After two decades equating budget surpluses with good economic management, it might seem convenient that the federal government has changed its fiscal strategy just before the budget to focus on jobs over keeping the deficit in check.
But it’s the right move. The world has changed in ways that make government spending more necessary and government debt more sustainable than ever.
We are in the middle of a major economic shock
The COVID-19 recession is the biggest economic shock since the Great Depression. GDP fell 6.3% in the year to June, the worst annual result since 1929.
The federal government should use its balance sheet to spread the costs of such a large shock over time. The alternative would be to leave those who lost their jobs or businesses in poverty.
The government’s emergency response saved businesses and jobs from going under in the short term. Now, as we emerge from the crisis into the recovery phase, large-scale stimulus is needed to boost demand and create new jobs.
Debt has never been cheaper
It has never been cheaper for governments to borrow. As the next chart shows, the interest rate on 10-year Australian Government Bonds is less than 1%. If inflation stays above 1%, as the Reserve Bank and Treasury expect, the “real” interest rate the federal government pays on the bond will be negative. That is, it will effectively be paid to borrow.
These very low interest costs change the dynamics of managing debt we accrue now. Investments that boost future growth – including spending to reduce unemployment and close the output gap – will pay for themselves.
This is the fiscal “free lunch” spoken about by the former chief economist of the International Monetary Fund, Olivier Blanchard, and the deputy governor of the Reserve Bank of Australia, Guy Debelle.
Extra stimulus won’t spook financial markets
To get the unemployment rate below 5% by the end of 2022, the Grattan Institute estimates a further A$100 billion to A$120 billion of fiscal stimulus is needed on top of what governments have already announced.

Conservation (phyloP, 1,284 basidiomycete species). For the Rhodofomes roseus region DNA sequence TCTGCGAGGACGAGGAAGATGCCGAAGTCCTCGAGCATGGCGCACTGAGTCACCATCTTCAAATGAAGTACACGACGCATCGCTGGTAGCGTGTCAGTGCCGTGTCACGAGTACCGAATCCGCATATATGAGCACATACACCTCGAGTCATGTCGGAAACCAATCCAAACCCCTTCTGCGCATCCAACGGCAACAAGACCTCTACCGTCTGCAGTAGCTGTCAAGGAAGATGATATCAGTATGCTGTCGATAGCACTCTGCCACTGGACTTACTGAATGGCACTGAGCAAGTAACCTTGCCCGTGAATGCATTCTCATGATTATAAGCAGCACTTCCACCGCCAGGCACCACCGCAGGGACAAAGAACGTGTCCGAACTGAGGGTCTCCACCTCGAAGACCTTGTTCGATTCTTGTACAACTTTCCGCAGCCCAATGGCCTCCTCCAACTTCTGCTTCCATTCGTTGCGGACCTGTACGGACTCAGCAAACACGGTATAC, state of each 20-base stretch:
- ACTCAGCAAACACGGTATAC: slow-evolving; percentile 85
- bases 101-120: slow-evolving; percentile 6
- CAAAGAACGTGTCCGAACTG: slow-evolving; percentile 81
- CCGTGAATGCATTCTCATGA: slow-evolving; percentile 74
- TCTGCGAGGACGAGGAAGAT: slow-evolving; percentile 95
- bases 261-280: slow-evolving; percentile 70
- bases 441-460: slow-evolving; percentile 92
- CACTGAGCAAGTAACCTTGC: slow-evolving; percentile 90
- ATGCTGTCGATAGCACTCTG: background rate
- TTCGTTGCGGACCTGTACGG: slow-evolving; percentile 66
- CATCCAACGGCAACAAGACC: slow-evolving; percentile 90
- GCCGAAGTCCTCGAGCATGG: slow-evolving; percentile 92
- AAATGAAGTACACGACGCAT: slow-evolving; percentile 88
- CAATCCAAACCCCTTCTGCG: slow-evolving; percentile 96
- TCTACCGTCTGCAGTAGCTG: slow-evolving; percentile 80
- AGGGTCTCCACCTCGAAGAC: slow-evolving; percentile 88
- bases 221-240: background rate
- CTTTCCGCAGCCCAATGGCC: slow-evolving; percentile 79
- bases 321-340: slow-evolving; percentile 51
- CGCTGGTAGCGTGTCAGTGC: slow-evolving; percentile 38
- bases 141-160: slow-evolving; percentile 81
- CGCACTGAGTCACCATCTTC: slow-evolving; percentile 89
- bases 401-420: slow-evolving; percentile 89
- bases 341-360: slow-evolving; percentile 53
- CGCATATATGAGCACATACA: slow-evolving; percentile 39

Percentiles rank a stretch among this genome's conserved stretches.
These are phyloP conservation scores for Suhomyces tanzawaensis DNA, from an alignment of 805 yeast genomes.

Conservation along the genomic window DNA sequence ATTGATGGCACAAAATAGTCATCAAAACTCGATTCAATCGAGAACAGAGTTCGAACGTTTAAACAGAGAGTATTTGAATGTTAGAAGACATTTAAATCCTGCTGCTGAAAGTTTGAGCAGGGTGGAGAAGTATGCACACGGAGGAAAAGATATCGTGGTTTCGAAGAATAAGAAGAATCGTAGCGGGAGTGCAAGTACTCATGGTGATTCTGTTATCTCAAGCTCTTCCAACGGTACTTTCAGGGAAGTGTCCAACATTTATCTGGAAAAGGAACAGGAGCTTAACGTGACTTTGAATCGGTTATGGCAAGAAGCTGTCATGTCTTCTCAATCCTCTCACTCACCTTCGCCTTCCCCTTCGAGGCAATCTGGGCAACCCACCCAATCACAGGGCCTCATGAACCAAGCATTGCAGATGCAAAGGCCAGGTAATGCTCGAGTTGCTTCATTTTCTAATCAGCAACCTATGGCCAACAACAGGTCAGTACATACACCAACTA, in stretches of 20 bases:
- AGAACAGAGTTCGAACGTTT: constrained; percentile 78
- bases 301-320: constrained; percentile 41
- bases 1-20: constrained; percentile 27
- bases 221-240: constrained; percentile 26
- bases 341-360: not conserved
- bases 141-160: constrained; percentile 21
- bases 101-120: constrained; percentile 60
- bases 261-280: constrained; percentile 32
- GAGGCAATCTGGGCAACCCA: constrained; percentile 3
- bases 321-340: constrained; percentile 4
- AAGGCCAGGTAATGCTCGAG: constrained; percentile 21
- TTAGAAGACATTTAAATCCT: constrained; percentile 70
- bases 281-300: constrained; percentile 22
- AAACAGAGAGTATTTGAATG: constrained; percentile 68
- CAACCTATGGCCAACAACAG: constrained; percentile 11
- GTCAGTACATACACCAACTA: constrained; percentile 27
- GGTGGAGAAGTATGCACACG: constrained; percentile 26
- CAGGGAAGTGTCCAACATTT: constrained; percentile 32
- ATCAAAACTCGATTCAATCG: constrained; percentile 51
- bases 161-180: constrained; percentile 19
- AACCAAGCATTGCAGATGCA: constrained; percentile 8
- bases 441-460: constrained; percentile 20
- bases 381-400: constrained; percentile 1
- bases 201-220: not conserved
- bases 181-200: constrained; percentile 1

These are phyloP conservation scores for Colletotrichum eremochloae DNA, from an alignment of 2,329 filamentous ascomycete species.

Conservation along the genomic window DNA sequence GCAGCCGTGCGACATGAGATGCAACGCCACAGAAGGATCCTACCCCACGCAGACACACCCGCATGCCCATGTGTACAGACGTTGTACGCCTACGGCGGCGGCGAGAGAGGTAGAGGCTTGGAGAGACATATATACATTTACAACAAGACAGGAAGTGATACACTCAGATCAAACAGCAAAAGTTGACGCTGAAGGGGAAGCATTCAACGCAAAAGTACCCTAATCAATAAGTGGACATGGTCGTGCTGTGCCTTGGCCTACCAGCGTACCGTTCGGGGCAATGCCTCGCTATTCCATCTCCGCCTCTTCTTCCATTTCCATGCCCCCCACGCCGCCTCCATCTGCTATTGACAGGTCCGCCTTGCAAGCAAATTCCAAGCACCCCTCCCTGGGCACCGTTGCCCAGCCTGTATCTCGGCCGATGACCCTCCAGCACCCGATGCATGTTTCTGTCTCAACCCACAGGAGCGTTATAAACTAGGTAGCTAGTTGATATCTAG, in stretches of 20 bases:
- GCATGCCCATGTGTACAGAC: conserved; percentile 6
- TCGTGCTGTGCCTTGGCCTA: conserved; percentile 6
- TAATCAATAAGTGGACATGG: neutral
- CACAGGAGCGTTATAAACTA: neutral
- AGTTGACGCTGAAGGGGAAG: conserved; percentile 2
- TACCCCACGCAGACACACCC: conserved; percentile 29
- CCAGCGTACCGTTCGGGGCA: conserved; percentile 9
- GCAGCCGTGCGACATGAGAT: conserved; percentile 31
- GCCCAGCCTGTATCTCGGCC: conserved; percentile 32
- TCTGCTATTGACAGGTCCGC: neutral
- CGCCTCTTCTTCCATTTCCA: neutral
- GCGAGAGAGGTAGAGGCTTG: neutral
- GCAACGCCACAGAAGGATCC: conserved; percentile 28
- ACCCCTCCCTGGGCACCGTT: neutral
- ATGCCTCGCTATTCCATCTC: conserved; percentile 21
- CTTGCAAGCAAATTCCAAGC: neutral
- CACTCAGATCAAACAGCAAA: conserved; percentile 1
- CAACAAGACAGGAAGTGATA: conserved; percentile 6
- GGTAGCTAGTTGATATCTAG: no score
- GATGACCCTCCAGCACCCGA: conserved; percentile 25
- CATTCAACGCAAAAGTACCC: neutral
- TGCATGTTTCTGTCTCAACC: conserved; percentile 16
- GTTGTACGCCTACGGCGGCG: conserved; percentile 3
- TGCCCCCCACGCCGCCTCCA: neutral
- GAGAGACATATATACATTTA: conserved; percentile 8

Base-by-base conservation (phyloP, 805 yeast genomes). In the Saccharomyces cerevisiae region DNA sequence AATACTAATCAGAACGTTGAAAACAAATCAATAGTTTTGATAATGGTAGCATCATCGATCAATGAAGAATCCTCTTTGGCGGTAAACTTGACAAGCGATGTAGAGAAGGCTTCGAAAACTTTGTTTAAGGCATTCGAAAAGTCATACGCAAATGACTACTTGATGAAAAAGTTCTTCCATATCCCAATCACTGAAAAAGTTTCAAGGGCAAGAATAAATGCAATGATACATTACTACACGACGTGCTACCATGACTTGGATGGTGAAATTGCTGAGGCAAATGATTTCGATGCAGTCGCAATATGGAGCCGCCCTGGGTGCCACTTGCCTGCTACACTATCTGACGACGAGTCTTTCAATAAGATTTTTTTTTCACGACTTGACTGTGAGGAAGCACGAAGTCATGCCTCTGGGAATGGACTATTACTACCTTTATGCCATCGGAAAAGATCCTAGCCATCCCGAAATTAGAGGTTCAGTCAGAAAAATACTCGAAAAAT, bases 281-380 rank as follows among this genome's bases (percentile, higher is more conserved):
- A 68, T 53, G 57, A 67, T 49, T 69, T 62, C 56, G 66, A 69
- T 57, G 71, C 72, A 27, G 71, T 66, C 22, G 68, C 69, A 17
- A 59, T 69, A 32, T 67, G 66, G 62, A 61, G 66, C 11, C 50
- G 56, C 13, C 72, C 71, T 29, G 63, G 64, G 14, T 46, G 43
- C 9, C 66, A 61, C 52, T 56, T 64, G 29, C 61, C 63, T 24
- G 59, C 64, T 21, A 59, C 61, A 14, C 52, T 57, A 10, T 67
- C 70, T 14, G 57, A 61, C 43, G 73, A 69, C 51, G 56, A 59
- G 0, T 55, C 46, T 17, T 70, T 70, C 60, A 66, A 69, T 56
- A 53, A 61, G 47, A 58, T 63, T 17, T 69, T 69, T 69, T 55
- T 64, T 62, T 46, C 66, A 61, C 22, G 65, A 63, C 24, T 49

This is unlikely to cause financial markets to break a sweat. Even if gross debt was to nudge 50% of GDP in the next few years, it would still be far below that of most other developed nations before the COVID crisis. At the end of 2018-19, the gross public debt in the UK was 85% of GDP, in the US 103%, and in Japan more than 200%. All have borrowed substantially more since then at very low rates.
There’s also no risk that significant government spending will cause wages or inflation to rise dramatically. In fact, Australia has the opposite problem. Wages were stagnant before the crisis and are forecast to remain so for years. Inflation has been persistently below the Reserve Bank’s inflation target and is forecast to remain so for years.
We can manage debt without austerity
Frydenberg has signalled that, as employment recovers, the government’s fiscal strategy will shift to stabilising and then reducing debt as a share of GDP. Although his stated threshold of “well under 6% unemployment” is not ambitious enough, the idea makes sense.
The good news is that with interest rates on government borrowing so low, debt as a share of GDP can be reduced without pursuing austerity in the form of deficit reduction.
The interest rate is one of three factors that affect the size of debt relative to GDP. The other two are the budget balance (the incremental contribution to debt) and nominal GDP growth, which depends on economic activity and inflation.
Even if interest rates were a little higher than now (say, 1.5%), the government can reduce debt relative to GDP even while continuing to run large deficits, provided that nominal GDP growth returns to a moderate level (say, 4.5%, as it was before the pandemic).
The next chart shows that under these circumstances the government can run deficits of up to $50 billion and still reduce debt as a share of GDP.
Different rates of GDP growth would change this story, as the next chart shows. With an even higher nominal growth rate, debt would shrink even faster relative to GDP. In a scenario of prolonged low growth, debt would increase relative to GDP a little, but remain very modest.
The government can do things to boost nominal growth in areas such as tax reform, education and skills, workforce participation, energy and climate policy, and land-use planning. The Reserve Bank should also do more by boosting inflation, which would support nominal growth.
Don’t scrimp on stimulus
There are many urgent and valuable priorities for government spending right now, such as permanently raising JobSeeker, boosting child-care support and building more social housing.
More debt might impose a small cost over a very long time. But the cost of insufficient stimulus and a prolonged recession would be vastly bigger.
The choice is simple. We should not let debt panic distract us from making it.